Hao Tran is the CEO and Publisher of Vietcetera Media. He also regularly contributes to the technology startup, business, and travel sections.
Last week, I made the decision to end my decades-long hobby of collecting air miles and the habit of funneling my spending into travel loyalty programs. The days of regularly planning international flights and staying at far-flung destinations are coming to an end. Why so soon, you may ask?
For the past two months I’ve been happily grounded in Saigon. Vietnam’s lockdown has been a much more united and well controlled effort than anywhere else on the globe. And that’s no exaggeration. As I’ve adjusted to life in one place, I’ve had more time to consider what the future holds for an industry that was riding record growth in Vietnam.
1. The road trip becomes the new Vietnam traveler thing to do
Vietnam’s roads have never been in better shape. From Ho Chi Minh City, you can reach the beaches of Vung Tau (65 kilometers/40 miles away) and Ho Tram (85 kilometers/52 miles away) on the new city to coast expressways. From Hanoi the same can be said for its nearby destinations like Ha Long Bay. And with the rise of domestic automakers, coupled with rising incomes, buying your own car or renting one for the weekend has never seemed more appealing.
2. The end of the LCC growth story. And Vietnam Airlines makes a roaring comeback
This crisis offers an opportunity for Vietnam’s state-owned flagship carrier to reinvent itself. Vietnam Airlines’ rapidly modernizing fleet and the opportunity to play the home card will strengthen its position as not just an essential service, but also as a carrier to be proud of. LCCs (low cost carriers) serving the Vietnam market should be shuddering. Popular ‘zero base’ (with many taxes and hidden fees) fare tickets that made the fly-to-your “weekender” concept possible will come to an end. Such trips will prove cost prohibitive to the average traveler. It doesn’t mean Vietnam Airlines will be bigger or enjoy a monopoly necessarily, but it’s now in a position to take more of a shrinking pie, at least for the next few years.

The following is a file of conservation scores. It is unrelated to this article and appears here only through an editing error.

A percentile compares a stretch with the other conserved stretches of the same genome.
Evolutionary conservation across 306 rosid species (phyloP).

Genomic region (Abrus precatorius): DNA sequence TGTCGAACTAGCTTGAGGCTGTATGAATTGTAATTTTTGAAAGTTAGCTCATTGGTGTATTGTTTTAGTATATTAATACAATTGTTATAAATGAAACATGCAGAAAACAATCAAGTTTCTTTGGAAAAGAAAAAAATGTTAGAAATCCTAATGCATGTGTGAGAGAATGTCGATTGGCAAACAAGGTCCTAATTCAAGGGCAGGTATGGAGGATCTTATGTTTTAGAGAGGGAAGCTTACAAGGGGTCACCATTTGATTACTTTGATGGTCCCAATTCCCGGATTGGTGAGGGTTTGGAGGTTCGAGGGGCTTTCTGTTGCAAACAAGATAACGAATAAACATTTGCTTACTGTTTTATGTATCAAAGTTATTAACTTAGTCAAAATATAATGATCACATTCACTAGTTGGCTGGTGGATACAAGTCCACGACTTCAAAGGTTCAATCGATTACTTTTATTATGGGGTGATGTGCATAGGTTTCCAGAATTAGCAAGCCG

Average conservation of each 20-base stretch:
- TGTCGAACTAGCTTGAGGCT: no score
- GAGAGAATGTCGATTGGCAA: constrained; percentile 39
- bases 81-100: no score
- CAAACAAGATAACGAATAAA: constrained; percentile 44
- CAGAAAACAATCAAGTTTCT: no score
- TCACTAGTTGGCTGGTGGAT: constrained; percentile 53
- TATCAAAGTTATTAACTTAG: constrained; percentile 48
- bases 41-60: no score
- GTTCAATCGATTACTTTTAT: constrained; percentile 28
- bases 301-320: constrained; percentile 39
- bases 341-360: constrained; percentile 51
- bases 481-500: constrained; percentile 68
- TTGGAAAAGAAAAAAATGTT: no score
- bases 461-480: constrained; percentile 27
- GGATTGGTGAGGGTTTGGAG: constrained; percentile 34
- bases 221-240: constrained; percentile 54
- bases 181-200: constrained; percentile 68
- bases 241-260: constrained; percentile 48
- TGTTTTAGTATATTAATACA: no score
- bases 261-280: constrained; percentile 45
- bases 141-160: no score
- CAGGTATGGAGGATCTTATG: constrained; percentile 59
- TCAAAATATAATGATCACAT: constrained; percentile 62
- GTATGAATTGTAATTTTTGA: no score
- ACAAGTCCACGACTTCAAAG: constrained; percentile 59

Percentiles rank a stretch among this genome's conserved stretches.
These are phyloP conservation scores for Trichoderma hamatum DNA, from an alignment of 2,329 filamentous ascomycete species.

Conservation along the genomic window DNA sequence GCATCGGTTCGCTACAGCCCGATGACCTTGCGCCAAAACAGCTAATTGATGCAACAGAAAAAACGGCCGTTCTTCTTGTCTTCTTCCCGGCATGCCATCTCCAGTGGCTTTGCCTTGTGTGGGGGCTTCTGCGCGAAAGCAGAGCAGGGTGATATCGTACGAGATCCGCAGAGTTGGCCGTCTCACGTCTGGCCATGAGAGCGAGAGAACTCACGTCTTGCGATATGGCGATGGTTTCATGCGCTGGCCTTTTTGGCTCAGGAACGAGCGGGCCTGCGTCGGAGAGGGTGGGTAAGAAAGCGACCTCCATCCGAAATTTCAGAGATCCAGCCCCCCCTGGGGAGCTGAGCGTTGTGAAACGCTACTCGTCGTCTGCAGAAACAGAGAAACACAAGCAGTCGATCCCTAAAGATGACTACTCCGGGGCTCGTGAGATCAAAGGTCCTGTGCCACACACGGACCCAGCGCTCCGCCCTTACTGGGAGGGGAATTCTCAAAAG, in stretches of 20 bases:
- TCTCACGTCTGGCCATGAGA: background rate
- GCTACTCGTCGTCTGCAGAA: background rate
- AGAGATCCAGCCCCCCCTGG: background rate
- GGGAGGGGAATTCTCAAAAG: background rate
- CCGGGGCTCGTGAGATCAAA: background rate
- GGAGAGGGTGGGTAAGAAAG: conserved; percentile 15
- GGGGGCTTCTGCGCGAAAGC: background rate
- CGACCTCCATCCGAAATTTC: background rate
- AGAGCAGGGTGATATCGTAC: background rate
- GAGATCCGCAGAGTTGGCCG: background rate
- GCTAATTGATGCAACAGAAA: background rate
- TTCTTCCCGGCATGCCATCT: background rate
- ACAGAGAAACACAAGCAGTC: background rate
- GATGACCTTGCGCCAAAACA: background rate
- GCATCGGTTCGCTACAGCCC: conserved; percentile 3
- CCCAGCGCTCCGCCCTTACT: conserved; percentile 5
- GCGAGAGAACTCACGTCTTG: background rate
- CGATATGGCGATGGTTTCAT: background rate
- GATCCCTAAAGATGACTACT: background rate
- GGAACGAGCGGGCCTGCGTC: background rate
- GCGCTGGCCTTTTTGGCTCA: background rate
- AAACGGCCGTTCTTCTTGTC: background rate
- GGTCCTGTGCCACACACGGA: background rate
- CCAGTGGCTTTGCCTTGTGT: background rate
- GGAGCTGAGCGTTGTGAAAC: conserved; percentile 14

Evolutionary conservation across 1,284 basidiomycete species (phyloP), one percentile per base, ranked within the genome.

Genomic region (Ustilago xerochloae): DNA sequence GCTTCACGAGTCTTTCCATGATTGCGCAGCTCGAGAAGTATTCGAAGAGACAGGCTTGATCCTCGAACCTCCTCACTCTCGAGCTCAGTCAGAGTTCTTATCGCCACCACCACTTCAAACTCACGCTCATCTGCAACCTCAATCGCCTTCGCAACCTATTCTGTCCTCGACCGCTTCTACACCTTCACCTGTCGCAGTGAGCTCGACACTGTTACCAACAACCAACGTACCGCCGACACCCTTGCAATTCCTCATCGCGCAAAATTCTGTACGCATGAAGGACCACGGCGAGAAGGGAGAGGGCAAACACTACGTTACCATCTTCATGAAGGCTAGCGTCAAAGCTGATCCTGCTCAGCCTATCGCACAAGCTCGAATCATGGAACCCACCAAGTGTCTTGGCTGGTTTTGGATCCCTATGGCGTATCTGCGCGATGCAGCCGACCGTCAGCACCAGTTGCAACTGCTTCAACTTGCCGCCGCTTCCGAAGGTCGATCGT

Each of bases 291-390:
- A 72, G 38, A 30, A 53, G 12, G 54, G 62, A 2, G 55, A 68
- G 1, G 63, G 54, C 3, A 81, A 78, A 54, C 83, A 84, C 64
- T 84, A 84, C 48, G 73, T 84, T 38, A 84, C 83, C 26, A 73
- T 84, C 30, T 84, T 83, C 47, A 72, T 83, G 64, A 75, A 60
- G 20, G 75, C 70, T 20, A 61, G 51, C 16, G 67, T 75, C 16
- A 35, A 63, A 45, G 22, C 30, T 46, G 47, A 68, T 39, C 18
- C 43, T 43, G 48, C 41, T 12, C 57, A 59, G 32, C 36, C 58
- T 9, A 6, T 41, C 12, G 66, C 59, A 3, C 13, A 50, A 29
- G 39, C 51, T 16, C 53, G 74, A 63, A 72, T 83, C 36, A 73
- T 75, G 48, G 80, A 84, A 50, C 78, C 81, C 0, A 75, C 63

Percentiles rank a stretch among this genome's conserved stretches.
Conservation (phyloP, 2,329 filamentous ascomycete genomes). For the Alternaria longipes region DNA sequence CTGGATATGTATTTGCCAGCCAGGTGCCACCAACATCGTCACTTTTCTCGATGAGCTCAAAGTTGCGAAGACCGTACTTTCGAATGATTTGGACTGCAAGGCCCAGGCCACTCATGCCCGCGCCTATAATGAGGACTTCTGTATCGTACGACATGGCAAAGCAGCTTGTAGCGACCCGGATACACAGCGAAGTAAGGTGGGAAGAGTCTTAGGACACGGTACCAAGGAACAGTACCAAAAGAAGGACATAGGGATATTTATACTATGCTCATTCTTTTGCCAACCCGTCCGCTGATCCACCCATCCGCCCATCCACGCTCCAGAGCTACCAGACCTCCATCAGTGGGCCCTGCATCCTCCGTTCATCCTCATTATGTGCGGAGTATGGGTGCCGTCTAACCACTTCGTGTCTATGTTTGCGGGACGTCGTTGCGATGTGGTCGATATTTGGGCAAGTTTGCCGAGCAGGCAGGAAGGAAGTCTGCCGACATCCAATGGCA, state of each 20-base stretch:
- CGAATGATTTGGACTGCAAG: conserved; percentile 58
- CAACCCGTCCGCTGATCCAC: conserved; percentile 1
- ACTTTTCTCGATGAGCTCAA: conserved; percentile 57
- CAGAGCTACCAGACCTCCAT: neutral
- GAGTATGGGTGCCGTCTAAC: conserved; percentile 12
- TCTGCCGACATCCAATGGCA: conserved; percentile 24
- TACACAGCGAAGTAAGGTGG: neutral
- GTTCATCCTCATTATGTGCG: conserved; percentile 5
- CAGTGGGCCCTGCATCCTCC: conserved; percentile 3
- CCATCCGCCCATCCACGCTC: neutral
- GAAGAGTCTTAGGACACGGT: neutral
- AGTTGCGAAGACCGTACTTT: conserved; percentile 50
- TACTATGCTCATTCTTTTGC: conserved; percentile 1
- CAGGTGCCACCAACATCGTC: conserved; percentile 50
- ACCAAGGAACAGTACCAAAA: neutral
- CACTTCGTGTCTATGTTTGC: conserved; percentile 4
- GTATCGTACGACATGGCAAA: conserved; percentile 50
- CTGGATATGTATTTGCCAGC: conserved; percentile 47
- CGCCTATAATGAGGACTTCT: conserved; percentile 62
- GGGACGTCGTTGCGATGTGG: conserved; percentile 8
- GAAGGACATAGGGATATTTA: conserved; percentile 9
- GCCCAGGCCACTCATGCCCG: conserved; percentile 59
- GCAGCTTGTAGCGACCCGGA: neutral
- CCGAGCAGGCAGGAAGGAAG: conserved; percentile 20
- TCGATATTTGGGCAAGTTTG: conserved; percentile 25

3. Cleaner transport
Shared shuttles and buses will remain the main option for the majority of price-sensitive Vietnamese travelers, but the standard for clean will never be higher. Will we see a rise in more environmentally-friendly, independent ground transportation?
4. The decline of Airbnb, the rise of Luxstay
Airbnb hosts in Vietnam have long relied on arbitraging cheap long-term rentals in older, untidy buildings and marketing them as vintage, homey, or colonial to mostly Western tourists. That will soon end. And those that have spent thousands of dollars in converting these units will be scrambling to find long-term tenants.
The sharing economy will remain. However, we’ll see the market share owned by local players like Luxstay who enjoy stronger local supply relationships with more modern buildings and cater to a mostly localized Vietnamese consumer.
5. Reaching markets closer to home
The suppliers that relied almost completely on single-market tourists will see their business dry up. With tourism volumes from each market expected to drop, travel suppliers should expect to diversify their sales and marketing efforts to take a slice from each market, rather than keeping all their eggs in one or two baskets.
6. Domestic travel becomes the focus market
This past long holiday weekend during Vietnam’s Reunification Day celebrations saw a surge in domestic travelers from cities like Ho Chi Minh City visiting roadtrip destinations such as Da Lat and Mui Ne, with hoteliers enjoying sold out occupancies.
We should expect this trend to continue for some time. And suppliers would do well to start marketing to Vietnamese travelers sooner rather than later.
7. The end of the international budget traveler and the rise of the international luxury traveler
Airline consolidation and increased health and security measures will force airlines to levy higher fares for international flights. Coupled with a global recession leading to a drop in passenger volumes, Vietnam’s suppliers that rely on bargain-hunting backpackers will see their businesses come to a screeching halt — and possibly never return.
Those with disposable income will still come to Vietnam, so expect a long-term rise in international demand for five-star holidays and boutique experiences for those who can afford it.
Middle-ground suppliers that serve the brand sensitive and price savvy ‘millennial’ travelers may also feel a squeeze on margins since they need to spend on costly, but necessary brand marketing.
8. Business travelers come first
Perhaps the most resilient audience will be the business traveler, and more specifically the regional one coming in from markets like Singapore, Hong Kong, Bangkok, Tokyo, and Seoul. Western firms will most likely prefer placing their headcount in-country, rather than whisking their staff away on a quarterly basis, whereas other closer-to-home markets will continue to send their non-essential staff to visit Vietnam on a regular basis. Suppliers will do well to target this group, but must invest heavily in a product that caters to their needs.